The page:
"'Mamma Mia! Here We Go Again' is terrible. And irresistible. How a movie that’s almost not even a movie can be both of those things at once is one of the mysteries of filmgoing, and one of its puckish pleasures. The thing barely holds together, though that shouldn’t be a surprise: like its predecessor, the hugely successful 2008 'Mamma Mia!' it is tailored around the music of ’70s Europop superstars ABBA. It doesn’t really need a plot; its chief job is to prove that ABBA’s songs are unkillable, and sure enough, they live."   ...Stephanie Zacharek, Time magazine

"'Here We Go Again' is a viewing experience best described as a long nap on the beach while staying at a chain resort. It’s extremely pleasant, if a little lacking in imagination, and every so often, a waiter comes by to refill your drink."   ...David Sims, The Atlantic

"The key to the franchise is that 'Mamma Mia!' never takes itself seriously: This time out, the joy is giddy but the sentiments are cloying; the musical scenes are mainly delightful, but quieter moments often fall flat. Director Ol Parker proves to do his best work on the production numbers – the bigger, the better. His direction is swift and imaginative. His dialogue, on the other hand, is painfully contrived in a screenplay he wrote using a largely nonsensical story concocted with Richard Curtis and Catherine Johnson."  ...Kate Taylor, The Globe and Mail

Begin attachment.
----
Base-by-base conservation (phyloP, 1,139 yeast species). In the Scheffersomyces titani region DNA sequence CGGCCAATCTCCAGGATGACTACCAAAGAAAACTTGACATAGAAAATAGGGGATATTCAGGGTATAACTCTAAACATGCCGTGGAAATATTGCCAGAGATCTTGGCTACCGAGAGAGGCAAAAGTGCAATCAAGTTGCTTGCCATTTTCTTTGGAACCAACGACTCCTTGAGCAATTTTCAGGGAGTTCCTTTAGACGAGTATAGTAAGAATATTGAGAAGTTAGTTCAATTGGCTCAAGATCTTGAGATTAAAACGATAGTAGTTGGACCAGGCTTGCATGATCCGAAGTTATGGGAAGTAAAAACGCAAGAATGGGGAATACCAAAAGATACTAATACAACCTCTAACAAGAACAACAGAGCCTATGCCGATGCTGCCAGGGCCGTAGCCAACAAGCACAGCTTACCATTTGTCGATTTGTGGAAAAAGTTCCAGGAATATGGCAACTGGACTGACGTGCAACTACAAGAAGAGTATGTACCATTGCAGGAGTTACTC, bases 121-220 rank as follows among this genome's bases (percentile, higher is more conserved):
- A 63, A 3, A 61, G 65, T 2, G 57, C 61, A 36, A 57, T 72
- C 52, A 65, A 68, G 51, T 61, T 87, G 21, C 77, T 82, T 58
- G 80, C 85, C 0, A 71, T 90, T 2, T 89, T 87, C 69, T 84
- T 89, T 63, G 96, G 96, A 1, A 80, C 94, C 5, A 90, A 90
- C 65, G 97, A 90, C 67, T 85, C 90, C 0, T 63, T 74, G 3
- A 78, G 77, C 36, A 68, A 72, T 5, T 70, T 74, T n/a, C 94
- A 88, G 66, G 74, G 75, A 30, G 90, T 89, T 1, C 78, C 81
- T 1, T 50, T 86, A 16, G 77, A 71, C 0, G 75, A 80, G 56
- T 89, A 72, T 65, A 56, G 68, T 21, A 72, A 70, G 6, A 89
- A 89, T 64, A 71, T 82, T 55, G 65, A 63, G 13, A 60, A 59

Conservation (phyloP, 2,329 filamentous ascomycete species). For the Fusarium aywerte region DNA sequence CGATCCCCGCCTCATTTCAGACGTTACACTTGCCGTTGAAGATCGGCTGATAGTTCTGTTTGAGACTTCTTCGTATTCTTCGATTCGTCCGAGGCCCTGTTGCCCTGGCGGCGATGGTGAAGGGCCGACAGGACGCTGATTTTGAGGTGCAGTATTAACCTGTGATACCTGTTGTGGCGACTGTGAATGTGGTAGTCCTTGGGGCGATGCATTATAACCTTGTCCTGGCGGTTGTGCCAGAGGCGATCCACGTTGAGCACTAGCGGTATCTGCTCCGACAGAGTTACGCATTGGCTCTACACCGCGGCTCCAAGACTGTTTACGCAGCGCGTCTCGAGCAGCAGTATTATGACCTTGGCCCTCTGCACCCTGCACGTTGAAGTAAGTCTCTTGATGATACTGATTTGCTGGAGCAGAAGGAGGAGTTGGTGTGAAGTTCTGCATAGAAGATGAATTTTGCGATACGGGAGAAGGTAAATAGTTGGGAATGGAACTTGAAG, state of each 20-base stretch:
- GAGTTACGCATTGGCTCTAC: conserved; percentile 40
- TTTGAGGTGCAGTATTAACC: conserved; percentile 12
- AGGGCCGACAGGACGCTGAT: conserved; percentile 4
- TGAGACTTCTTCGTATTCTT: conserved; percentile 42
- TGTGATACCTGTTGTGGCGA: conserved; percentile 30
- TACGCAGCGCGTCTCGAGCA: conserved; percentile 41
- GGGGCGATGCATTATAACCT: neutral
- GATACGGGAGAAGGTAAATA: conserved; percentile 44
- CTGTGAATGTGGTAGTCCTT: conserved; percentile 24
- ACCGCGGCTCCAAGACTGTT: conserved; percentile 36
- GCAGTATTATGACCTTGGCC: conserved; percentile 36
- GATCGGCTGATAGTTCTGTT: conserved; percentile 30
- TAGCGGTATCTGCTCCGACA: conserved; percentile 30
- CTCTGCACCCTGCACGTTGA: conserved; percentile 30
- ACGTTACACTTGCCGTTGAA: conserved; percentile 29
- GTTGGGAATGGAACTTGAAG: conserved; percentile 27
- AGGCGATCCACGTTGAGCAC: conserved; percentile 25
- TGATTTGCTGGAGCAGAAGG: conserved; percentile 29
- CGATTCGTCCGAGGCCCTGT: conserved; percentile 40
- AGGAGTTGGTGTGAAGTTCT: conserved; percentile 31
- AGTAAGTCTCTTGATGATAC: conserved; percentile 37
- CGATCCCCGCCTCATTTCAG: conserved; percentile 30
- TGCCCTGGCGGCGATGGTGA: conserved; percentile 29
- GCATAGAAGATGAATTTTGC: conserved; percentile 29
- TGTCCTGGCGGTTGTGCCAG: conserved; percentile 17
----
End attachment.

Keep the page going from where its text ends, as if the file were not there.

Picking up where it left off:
"Unfortunately, most of those limp moments happen when Lily James isn’t onscreen, thanks to a short-shrift storyline regarding Sophie’s quest to open the Hotel Bella Donna. While that portion of the film’s bisected storyline is responsible for bringing back a slew of returning faces, it’s also the one most lacking in both joy and actual stakes. Ultimately, throwing the same people in the same place with little to do and even less time to do it is emblematic of the sins of far worse, much less worthy sequels. Without Streep there to tie it altogether, well, it just doesn’t sing."  ...Kate Erbland, Indie Wire